Daily RSEB-ETa values were also estimated from extrapolating hourly values using the ETrF method. Finally, cumulative maize water use was estimated for the entire study period based on both the CWSI and the RSEB method. For the CWSI, daily Ta values that were extrapolated from each of the one-hour periods were summed over the entire study period. As a result, a different estimate of cumulative maize water use was obtained for each hourly period considered. Since radiometer data were collected only on four dates during the study period, RSEB-ETa values were interpolated for the days in between data collection dates by assuming that ETrF had a linear variation between the two consecutive measurement dates [18].

3. Results and Discussion

3.1. Maize CWSI

Maize dTLL, for the semi-arid climate of the study area in Northeastern Colorado, was plotted with VPD for all four experimental plots using data from two dates that each occurred after a significant precipitation. As an example, Figure 2 shows the resulting graph for plots L-1.1 and L-1.2, using the data collected on 15 August 2011 (R3/R4 stages).

The pattern observed in Figure 2 is very similar to graphs presented in [2], where dTLL increases with increasing VPD for two to three hours after sunrise. At this point in time, incoming shortwave solar irradiance is large enough for stomata to fully open and allow for a transpiration rate equal to the Tc rate (provided sufficient water content is present in the soil root zone). Consequently, dTLL decreases linearly with increasing VPD until a few hours before sunset, when dTLL starts behaving differently (Figure 2). The dotted black line in Figure 2 presents the non-water-stressed baseline that was developed by Idso [19] for maize grown in a semi-arid area of Arizona, USA. As it can be seen, the linear section of the dTLL-vs.-VPD plot in this study matches closely with this previously developed baseline. This linear section spans over a five-hour period between 10:00 and 15:00 (MST: Mountain Standard Time). However, only the data from two hours before and two hours after solar noon were considered for developing the non-water-stressed baseline and for conducting further analyses. Since solar noon was within a few minutes from 12:00 p.m. during the study, the selected four-hour period was from 10:00 to 14:00 (MST).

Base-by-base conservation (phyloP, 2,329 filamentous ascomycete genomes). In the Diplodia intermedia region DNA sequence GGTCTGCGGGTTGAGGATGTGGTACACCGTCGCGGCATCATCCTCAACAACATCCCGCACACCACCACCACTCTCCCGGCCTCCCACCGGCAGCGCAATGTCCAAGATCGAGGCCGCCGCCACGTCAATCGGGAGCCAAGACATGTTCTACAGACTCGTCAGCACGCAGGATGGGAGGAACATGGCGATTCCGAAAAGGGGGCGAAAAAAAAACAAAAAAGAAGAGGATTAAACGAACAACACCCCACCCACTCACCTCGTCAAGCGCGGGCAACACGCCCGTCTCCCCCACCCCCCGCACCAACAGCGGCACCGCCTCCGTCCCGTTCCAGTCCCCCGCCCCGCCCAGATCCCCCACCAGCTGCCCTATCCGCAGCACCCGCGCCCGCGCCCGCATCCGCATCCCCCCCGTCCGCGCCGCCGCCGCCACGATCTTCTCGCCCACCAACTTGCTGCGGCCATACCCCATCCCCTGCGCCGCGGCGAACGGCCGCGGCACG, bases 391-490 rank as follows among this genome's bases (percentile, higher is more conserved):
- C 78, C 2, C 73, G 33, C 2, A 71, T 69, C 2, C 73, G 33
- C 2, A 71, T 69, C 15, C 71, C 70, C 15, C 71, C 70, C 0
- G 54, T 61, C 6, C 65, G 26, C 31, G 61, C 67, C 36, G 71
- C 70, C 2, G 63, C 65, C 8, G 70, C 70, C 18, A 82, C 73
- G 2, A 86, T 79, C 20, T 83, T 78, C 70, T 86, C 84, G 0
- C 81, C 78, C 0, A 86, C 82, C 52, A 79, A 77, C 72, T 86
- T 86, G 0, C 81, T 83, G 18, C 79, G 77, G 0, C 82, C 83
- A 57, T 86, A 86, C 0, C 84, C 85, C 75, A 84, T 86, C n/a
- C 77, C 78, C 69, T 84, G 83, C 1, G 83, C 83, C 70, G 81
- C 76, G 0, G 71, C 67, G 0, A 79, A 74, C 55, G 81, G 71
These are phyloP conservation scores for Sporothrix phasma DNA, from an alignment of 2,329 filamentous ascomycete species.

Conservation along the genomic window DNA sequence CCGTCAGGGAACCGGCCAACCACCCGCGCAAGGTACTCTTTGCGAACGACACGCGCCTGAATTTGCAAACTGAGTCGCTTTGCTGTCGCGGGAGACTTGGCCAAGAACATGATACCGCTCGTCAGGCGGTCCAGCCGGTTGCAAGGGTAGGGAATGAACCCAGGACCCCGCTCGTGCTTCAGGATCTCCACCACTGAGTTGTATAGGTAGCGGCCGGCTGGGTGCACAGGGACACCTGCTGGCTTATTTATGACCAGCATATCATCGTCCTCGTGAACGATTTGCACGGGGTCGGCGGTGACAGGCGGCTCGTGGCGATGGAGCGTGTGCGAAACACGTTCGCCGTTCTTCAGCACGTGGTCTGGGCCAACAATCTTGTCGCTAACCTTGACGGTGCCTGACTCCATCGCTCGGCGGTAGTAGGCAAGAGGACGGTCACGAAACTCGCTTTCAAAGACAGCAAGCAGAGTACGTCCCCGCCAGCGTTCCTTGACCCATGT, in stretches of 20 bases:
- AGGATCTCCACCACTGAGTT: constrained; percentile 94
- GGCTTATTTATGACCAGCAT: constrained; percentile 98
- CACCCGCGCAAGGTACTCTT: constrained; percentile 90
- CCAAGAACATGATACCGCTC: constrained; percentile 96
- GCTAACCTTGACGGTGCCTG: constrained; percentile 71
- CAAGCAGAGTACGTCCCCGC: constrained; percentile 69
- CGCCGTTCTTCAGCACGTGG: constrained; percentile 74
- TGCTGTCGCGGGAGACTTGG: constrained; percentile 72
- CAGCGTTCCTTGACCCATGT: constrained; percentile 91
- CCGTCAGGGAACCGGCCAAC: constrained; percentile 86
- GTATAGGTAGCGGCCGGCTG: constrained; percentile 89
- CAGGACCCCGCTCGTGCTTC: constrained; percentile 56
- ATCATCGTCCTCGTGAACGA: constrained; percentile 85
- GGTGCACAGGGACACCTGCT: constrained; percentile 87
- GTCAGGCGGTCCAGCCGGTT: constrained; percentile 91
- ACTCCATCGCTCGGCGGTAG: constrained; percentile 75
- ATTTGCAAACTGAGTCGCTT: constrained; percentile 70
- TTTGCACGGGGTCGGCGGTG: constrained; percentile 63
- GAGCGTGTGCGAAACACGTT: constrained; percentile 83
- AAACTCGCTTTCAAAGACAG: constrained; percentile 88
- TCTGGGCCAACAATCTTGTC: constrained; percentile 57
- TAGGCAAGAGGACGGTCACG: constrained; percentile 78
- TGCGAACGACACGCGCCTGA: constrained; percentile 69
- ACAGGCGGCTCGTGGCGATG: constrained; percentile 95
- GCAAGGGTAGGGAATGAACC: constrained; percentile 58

Fitting a linear line to the dTLL-vs.-VPD data obtained during this four-hour period on the mentioned two dates and over all treatments resulted in the following relationship:

dT LL = 1.90 ( VPD ) + 2.73 ( R 2 = 0.98 )

Coefficients of Equation (5) are close to those developed for maize and presented in [19] (m = −1.97, b = 3.11) and [20] (m = −1.97, b = 2.14). This similarity explains the observation of Taghvaeian et al.[6] that in comparison with five other previously developed baselines, these two sets of coefficients (from [19,20]) had the best performance in accurately defining upper and lower limits of dTm values measured in this study. During the study period (5 August to 2 September), average dTLL estimated from Equation (5) was −1.5, −2.4, −3.1, and −3.8 °C during the 10–11, 11–12, 12–13, and 13–14 h, respectively. The increase in absolute value of dTLL is due to the increase in VPD from a.m. to p.m. hours. The non-transpiring baseline was also defined using coefficients similar to those of Equation (5). Average dTUL over the same period increased from 4.0 °C at 10–11 h to 4.3 °C at 13–14 h, at a constant rate of 0.1 °C·h−1. These values are similar to the average dTUL of 4.6 °C, measured from 3 August to 12 September 1995 over a severely stressed maize plot under a Mediterranean semi-arid climate [7].